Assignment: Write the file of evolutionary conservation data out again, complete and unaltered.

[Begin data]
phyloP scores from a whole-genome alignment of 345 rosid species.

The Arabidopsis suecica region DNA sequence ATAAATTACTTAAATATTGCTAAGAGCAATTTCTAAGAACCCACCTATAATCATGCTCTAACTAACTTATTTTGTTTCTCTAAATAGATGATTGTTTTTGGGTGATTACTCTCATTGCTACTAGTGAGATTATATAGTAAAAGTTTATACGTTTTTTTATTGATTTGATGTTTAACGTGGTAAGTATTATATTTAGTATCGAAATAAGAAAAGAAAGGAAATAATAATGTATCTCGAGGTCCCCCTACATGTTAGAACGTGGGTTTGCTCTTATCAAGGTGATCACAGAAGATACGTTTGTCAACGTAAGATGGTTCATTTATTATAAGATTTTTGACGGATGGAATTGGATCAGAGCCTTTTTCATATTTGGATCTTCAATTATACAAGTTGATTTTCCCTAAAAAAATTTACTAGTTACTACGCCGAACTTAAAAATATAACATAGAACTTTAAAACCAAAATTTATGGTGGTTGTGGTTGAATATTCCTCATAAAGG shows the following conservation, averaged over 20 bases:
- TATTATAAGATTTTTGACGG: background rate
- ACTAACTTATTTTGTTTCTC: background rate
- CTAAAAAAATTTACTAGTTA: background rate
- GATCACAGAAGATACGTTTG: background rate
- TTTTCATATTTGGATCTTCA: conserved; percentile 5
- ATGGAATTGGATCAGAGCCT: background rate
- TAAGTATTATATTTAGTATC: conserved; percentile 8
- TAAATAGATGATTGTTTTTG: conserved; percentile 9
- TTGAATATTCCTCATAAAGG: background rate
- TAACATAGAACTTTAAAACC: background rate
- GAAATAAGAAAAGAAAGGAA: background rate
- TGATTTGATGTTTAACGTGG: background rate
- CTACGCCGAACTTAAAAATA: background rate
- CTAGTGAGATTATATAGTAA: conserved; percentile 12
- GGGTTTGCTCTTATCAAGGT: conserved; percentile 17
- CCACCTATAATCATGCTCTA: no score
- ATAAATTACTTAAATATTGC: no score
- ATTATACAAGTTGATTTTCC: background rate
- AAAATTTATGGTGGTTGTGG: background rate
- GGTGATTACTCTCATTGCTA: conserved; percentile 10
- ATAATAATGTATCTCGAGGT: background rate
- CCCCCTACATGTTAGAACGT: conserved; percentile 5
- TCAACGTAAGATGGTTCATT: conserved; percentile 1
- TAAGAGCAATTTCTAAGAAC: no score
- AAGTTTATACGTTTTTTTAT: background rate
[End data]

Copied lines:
phyloP scores from a whole-genome alignment of 345 rosid species.

The Arabidopsis suecica region DNA sequence ATAAATTACTTAAATATTGCTAAGAGCAATTTCTAAGAACCCACCTATAATCATGCTCTAACTAACTTATTTTGTTTCTCTAAATAGATGATTGTTTTTGGGTGATTACTCTCATTGCTACTAGTGAGATTATATAGTAAAAGTTTATACGTTTTTTTATTGATTTGATGTTTAACGTGGTAAGTATTATATTTAGTATCGAAATAAGAAAAGAAAGGAAATAATAATGTATCTCGAGGTCCCCCTACATGTTAGAACGTGGGTTTGCTCTTATCAAGGTGATCACAGAAGATACGTTTGTCAACGTAAGATGGTTCATTTATTATAAGATTTTTGACGGATGGAATTGGATCAGAGCCTTTTTCATATTTGGATCTTCAATTATACAAGTTGATTTTCCCTAAAAAAATTTACTAGTTACTACGCCGAACTTAAAAATATAACATAGAACTTTAAAACCAAAATTTATGGTGGTTGTGGTTGAATATTCCTCATAAAGG shows the following conservation, averaged over 20 bases:
- TATTATAAGATTTTTGACGG: background rate
- ACTAACTTATTTTGTTTCTC: background rate
- CTAAAAAAATTTACTAGTTA: background rate
- GATCACAGAAGATACGTTTG: background rate
- TTTTCATATTTGGATCTTCA: conserved; percentile 5
- ATGGAATTGGATCAGAGCCT: background rate
- TAAGTATTATATTTAGTATC: conserved; percentile 8
- TAAATAGATGATTGTTTTTG: conserved; percentile 9
- TTGAATATTCCTCATAAAGG: background rate
- TAACATAGAACTTTAAAACC: background rate
- GAAATAAGAAAAGAAAGGAA: background rate
- TGATTTGATGTTTAACGTGG: background rate
- CTACGCCGAACTTAAAAATA: background rate
- CTAGTGAGATTATATAGTAA: conserved; percentile 12
- GGGTTTGCTCTTATCAAGGT: conserved; percentile 17
- CCACCTATAATCATGCTCTA: no score
- ATAAATTACTTAAATATTGC: no score
- ATTATACAAGTTGATTTTCC: background rate
- AAAATTTATGGTGGTTGTGG: background rate
- GGTGATTACTCTCATTGCTA: conserved; percentile 10
- ATAATAATGTATCTCGAGGT: background rate
- CCCCCTACATGTTAGAACGT: conserved; percentile 5
- TCAACGTAAGATGGTTCATT: conserved; percentile 1
- TAAGAGCAATTTCTAAGAAC: no score
- AAGTTTATACGTTTTTTTAT: background rate